Vancouver housing prices continue to decline, throwing cold water on the speculative buying activity of recent years.
The days of rampant flipping are over and industry specialists predict the market to further decline before plateauing, and then slowly rise again, but not with the same frenzy of the past three or four years.
“My prediction is we are going to see prices end up at the 2015 and 2016 range, without the infusion of Chinese money and all the speculators, coupled with the [new] speculation tax, empty homes tax and a 20-percent foreign buyer’s tax,” says Vancouver realtor Ian Watt, who provided The Globe and Mail with several recent examples of price drops. “Prices will continue to fall for another 48 months or more, especially for real estate over $2-million.”
That’s because the buyers in that price range just aren’t there, he says.
“Vancouver was overdue for a reality check, and thanks to the perfect storm, it’s here. It’s going down fast and people are so stubborn they won’t admit it’s dropping.”
Realtor Layla Yang, who has offices on the west side of the city as well as Richmond, B.C., says she just sold a house in the Arbutus area for $1-million less than the asking price. The home at 2569 West 22nd Ave. spent 98 days on the market with a listing price of $5.75-million. It sold on Feb. 25 for $4.75-million.
She says it’s a good time to buy a $5-million house because that same house used to be valued at $7-million.
“It’s the dream home you can now afford,” she says. “Some clients will say, ‘I will wait till it’s even lower.’ But now is the lowest, and I’m talking about Vancouver west side. This is the time to buy. Why wait for 10 years later? You work hard, and a home is everything.”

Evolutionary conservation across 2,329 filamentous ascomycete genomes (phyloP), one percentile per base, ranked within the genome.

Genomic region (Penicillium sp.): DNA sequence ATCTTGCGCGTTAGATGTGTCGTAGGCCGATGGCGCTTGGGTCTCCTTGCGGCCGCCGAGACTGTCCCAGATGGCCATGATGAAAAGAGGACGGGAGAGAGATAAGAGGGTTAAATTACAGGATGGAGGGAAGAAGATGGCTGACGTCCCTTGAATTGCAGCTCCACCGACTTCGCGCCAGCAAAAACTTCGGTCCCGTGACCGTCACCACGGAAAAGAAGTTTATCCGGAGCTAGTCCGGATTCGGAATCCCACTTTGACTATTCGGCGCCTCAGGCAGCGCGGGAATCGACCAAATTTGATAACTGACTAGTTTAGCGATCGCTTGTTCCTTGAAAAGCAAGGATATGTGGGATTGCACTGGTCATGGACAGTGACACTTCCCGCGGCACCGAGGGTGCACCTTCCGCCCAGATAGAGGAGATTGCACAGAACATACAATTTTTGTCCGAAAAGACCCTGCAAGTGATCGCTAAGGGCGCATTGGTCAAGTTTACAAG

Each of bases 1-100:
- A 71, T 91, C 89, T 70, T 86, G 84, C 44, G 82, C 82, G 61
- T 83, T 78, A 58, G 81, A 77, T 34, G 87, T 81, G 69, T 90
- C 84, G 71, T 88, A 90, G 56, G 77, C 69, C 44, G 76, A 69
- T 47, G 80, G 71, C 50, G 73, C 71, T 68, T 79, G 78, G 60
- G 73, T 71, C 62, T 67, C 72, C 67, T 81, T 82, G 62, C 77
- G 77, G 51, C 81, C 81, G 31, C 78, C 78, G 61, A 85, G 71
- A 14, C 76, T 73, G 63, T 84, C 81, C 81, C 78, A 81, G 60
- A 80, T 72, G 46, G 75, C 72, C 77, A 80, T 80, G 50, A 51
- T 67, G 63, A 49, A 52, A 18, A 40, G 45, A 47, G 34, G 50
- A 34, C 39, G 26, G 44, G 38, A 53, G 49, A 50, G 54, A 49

Although houses are seeing the biggest drops, there are drops in the condo market, too. The condo building at 1033 Marinaside Cres., in expensive Yaletown has long been in demand with its waterfront views, offering the best location that Vancouver has to offer. A 1,293-square-foot, two-bedroom unit on the 11th floor, fully renovated, sold last April for $2.355-million. A same-size three-bedroom unit, on the 29th floor in similar shape sold in February for $1.9-million.
A 620-sq.-ft. one-bedroom unit downtown at 938 Smithe St., on the 14th floor sold for $818,000 in January, 2018. A same size one-bedroom on the 19th floor in the same building sold 11 months later for $650,000.
A three-bedroom, 1,546-sq.-ft. condo at 638 Beach Cres. in Yaletown, completely renovated, sold for $2.234-million in January, 2019. One month later, a same size three-bedroom unit one floor above sold for $2.065-million.
Detached houses have dropped much further, particularly in West Vancouver, Richmond and the west side of Vancouver, where the inflow of foreign money has dropped off.
Ms. Yang says many of her clients are investors from China and it’s become difficult to transfer money into Canada because of new Chinese controls on the flight of capital. As well, the province’s new 20-per-cent foreign-buyers tax, among other new taxes, is putting them off.
“If we talk about the luxury market, which I am frequently in, I find most of my buyers are immigrants from China. And right now it is very hard for them to wire the money to Canada, according to my clients, and I’ve heard that from other realtor friends, too. That’s the No. 1 reason.